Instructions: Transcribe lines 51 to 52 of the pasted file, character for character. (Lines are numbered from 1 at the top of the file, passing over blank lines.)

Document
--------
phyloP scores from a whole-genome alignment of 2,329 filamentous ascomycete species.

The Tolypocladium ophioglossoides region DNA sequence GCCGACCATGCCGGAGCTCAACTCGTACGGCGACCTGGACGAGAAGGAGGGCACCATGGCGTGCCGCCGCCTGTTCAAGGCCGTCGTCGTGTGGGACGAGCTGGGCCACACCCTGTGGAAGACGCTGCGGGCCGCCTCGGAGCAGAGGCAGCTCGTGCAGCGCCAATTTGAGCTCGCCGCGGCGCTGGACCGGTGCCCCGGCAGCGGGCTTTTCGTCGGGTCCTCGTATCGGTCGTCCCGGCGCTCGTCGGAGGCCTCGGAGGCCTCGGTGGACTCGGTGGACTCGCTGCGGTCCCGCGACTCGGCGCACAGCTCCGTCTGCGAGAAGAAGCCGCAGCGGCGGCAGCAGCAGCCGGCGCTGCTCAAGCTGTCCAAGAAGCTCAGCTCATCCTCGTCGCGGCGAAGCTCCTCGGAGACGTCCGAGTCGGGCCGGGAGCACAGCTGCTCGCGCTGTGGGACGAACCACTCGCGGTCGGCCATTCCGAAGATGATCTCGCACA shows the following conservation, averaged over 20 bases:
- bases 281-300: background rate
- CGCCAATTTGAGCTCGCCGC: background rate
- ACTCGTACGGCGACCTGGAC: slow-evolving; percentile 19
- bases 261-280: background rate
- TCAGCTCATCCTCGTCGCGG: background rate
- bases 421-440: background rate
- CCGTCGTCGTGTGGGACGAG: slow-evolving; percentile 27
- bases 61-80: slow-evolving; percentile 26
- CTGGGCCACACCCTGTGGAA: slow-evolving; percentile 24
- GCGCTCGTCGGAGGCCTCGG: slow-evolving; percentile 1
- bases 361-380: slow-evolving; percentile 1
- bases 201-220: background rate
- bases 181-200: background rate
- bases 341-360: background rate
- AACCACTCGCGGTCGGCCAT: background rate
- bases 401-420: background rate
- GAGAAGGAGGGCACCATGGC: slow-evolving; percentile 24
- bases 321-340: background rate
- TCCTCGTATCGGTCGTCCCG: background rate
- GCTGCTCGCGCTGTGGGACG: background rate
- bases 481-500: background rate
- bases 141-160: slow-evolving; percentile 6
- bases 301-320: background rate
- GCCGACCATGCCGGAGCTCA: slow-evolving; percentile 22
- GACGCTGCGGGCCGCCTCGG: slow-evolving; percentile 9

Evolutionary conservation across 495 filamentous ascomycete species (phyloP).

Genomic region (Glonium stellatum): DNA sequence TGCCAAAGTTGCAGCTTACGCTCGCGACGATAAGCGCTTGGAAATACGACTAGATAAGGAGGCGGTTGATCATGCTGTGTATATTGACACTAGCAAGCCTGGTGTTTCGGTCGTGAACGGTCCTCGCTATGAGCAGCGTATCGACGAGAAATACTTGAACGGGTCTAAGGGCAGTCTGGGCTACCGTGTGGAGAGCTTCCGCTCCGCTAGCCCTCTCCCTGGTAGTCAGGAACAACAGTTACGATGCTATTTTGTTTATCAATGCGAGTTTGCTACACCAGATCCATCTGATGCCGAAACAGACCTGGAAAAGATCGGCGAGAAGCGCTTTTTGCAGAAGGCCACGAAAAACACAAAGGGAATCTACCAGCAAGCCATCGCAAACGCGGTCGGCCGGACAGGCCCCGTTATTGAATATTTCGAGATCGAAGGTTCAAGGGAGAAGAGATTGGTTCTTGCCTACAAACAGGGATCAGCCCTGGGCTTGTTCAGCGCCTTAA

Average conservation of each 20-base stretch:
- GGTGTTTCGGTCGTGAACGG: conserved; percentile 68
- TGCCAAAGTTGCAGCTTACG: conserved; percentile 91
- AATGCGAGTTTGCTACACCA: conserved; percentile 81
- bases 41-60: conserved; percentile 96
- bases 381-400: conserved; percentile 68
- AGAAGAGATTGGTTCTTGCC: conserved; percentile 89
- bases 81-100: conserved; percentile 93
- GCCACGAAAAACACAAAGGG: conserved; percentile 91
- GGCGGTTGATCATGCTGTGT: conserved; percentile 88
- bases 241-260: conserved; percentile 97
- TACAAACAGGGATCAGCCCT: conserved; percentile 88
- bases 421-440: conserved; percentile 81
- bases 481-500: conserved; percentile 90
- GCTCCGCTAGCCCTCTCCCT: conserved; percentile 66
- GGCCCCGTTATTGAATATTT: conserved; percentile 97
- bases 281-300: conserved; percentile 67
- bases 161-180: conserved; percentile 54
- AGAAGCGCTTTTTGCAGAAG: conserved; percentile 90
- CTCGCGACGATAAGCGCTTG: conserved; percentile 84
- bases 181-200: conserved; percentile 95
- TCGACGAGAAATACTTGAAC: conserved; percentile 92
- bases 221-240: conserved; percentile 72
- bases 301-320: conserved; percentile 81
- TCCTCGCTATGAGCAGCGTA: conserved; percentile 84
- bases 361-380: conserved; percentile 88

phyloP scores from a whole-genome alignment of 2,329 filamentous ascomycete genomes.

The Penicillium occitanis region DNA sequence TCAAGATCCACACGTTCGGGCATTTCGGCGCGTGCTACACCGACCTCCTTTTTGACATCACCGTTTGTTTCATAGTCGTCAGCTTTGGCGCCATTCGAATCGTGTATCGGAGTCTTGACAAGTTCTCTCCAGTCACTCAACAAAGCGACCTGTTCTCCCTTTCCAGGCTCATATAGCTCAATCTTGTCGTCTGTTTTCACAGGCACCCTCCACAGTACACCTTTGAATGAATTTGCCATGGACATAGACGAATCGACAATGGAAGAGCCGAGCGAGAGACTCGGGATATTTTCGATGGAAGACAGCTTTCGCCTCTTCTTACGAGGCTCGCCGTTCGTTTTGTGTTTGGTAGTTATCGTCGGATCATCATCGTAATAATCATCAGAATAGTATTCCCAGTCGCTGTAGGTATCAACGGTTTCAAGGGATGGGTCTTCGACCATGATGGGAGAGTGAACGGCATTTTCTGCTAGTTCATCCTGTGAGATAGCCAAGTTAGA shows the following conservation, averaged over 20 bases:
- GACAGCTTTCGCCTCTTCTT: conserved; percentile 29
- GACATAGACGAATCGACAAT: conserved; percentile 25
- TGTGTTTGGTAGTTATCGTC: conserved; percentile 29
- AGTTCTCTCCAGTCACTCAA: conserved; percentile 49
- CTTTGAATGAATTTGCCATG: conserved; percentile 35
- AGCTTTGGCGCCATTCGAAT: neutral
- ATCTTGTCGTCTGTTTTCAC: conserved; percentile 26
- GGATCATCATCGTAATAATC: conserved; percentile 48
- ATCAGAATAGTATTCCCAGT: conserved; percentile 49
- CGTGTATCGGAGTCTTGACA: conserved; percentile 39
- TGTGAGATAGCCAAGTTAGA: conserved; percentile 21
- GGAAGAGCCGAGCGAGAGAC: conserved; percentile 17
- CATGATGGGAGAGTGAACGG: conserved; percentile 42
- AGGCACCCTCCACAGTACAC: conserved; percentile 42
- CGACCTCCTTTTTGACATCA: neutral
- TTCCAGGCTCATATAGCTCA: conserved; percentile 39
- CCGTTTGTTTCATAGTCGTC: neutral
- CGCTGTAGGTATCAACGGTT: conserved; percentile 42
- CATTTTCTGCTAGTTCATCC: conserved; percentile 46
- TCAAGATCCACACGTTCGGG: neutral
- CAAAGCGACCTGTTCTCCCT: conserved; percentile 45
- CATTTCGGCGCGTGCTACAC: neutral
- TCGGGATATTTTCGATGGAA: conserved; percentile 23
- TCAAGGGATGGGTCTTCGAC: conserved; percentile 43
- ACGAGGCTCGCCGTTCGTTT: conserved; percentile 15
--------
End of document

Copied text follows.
- TCGACGAGAAATACTTGAAC: conserved; percentile 92
- bases 221-240: conserved; percentile 72